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Working with people who are deaf or hard of hearing - Information page

Only very few deaf people have no residual hearing at all. Even those with a severe hearing loss can pick up certain ranges of sound via hearing aids or other equipment. However, hearing aids do not restore the full range of hearing, and some deaf people choose not to use them.

Many deaf people have been exposed to some sort of oral/aural education in which speech development was of primary importance. Those with a mild to severe hearing loss and those who have become deaf later in life are very likely to be able to communicate effectively via speech.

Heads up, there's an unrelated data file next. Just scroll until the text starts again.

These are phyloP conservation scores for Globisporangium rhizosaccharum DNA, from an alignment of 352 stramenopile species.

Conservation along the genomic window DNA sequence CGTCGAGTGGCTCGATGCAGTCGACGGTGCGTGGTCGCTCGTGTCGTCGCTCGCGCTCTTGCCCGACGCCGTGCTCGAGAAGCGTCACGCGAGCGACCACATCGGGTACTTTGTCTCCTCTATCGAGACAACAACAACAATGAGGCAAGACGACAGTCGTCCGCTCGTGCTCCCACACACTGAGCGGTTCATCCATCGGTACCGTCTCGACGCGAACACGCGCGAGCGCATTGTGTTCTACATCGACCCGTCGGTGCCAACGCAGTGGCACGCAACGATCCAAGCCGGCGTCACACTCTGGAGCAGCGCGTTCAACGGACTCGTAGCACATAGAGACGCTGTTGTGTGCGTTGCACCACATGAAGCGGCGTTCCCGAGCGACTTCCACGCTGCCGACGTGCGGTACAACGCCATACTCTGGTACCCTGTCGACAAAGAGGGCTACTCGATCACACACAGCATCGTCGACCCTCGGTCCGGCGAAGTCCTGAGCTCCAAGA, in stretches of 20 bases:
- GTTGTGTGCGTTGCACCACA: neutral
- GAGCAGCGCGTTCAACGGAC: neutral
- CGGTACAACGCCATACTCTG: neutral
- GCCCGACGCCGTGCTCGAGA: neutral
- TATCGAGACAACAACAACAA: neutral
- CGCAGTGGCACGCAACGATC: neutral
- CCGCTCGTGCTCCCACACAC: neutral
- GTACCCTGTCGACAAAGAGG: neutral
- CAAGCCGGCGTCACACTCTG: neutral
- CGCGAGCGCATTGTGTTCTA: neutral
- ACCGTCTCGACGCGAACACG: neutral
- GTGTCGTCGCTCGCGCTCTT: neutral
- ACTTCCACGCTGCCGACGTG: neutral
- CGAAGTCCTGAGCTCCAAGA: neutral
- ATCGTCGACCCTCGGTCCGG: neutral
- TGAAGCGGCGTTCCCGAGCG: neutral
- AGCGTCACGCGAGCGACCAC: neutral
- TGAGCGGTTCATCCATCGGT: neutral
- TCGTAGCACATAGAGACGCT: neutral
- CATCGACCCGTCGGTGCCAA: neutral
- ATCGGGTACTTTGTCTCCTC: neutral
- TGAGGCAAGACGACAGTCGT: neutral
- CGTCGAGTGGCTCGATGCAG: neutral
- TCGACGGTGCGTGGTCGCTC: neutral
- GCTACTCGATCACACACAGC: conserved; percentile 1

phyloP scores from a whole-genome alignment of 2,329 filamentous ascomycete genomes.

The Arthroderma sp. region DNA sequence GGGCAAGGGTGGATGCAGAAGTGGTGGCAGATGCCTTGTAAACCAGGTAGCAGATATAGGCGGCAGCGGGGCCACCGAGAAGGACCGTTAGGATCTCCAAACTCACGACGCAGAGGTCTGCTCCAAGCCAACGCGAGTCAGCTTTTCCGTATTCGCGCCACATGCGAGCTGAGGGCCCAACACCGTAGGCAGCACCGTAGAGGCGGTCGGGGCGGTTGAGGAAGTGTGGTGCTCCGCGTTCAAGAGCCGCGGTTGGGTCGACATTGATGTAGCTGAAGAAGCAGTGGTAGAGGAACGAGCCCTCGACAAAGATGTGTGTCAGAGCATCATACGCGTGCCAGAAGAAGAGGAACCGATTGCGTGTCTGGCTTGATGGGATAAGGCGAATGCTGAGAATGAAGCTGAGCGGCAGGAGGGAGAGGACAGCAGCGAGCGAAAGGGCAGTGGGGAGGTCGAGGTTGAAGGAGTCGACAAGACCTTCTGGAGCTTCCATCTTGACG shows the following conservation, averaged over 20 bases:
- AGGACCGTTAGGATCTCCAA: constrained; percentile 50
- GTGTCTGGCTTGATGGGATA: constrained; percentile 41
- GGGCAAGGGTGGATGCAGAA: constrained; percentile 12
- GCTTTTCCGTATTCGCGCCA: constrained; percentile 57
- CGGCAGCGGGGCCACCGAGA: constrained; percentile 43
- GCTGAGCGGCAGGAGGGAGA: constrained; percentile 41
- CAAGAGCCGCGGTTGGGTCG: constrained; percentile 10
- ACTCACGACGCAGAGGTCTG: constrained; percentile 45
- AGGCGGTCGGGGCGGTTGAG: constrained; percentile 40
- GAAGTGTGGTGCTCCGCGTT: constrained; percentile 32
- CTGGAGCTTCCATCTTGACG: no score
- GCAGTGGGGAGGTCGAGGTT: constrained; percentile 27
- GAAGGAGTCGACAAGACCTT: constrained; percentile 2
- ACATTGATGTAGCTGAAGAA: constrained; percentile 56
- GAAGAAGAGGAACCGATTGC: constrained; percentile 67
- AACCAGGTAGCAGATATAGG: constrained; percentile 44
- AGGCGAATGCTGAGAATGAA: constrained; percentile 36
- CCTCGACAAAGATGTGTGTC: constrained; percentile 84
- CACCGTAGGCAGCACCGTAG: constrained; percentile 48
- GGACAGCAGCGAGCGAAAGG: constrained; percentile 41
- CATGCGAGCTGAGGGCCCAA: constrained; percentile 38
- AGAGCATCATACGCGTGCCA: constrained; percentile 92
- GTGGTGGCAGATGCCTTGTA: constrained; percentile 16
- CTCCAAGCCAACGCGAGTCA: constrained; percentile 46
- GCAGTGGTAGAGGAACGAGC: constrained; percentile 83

Sign language is most likely to be used by people with a moderate to profound hearing loss, with Auslan being considered their preferred first language. Those with a mild hearing loss and those who have lost hearing over time are most likely to prefer the use of a spoken language.

Although lip reading is a skill that many deaf people employ, it should be noted that it is not an accurate means of deciphering speech, as about 60% of lip reading is guesswork. It is a skill that some people may not be able to master.

For further information contact Vicdeaf website

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